“Can skin-in-the-game discipline credit rating agencies?” by Dion Bongaerts
RSM Erasmus University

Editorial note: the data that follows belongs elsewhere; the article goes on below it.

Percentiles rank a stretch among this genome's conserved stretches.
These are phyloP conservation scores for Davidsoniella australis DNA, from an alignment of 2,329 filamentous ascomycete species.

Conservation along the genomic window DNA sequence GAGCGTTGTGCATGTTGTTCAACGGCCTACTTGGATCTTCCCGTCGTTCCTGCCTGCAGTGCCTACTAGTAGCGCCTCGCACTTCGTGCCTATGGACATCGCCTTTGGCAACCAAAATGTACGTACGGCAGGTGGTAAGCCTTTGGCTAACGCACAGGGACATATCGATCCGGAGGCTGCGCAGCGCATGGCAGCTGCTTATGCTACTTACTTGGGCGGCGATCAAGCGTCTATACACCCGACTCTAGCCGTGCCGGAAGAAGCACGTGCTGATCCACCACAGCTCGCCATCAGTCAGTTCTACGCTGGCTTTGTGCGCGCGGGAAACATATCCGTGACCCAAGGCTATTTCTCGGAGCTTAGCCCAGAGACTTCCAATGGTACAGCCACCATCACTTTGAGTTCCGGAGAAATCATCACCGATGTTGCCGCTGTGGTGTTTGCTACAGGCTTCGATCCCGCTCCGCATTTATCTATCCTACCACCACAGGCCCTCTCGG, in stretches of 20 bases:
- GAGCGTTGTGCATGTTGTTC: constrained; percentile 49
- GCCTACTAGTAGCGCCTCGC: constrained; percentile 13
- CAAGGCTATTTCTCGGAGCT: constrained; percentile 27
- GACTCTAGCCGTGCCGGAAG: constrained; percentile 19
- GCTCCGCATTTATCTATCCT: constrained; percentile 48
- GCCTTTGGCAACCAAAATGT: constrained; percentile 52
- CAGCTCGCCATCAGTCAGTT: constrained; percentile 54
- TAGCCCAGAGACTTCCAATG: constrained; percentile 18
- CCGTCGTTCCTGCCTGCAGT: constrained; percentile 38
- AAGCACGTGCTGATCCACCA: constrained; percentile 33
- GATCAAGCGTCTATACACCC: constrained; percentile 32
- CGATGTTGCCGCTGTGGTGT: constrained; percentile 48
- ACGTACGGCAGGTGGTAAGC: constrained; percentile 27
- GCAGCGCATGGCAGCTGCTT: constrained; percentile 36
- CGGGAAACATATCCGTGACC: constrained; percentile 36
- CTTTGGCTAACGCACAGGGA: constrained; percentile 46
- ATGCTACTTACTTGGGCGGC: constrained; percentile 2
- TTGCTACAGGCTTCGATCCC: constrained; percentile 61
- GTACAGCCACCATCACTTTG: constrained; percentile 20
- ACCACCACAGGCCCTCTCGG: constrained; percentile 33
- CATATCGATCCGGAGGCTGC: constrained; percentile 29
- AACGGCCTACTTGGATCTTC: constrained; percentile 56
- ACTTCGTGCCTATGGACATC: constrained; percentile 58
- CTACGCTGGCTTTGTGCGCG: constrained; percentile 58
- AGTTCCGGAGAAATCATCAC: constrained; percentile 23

This paper investigates whether and how skin-in-the-game based mechanisms can increase credit ratings accuracy and hence social welfare. I use a theoretical model with rational investors and issuers that prefer high over accurate ratings. In line with recent patterns, my basic model generates slacking credit rating agencies (CRAs), negative social welfare, limited regulatory power and high sensitivity to bubbles and bursts. Requiring sufficiently large co-investments upon issuing high ratings generates first-best outcomes with a monopolistic CRA, but can produce captive equilibria when CRAs compete. In addition, co-investments reduce fragility of equilibria, making bubbles and bursts less likely. Alternatively, the threat of competition from co-investing and rating-producing banks can also induce higher effort from CRAs by making the regulatory threat to revoke CRA licenses more credible.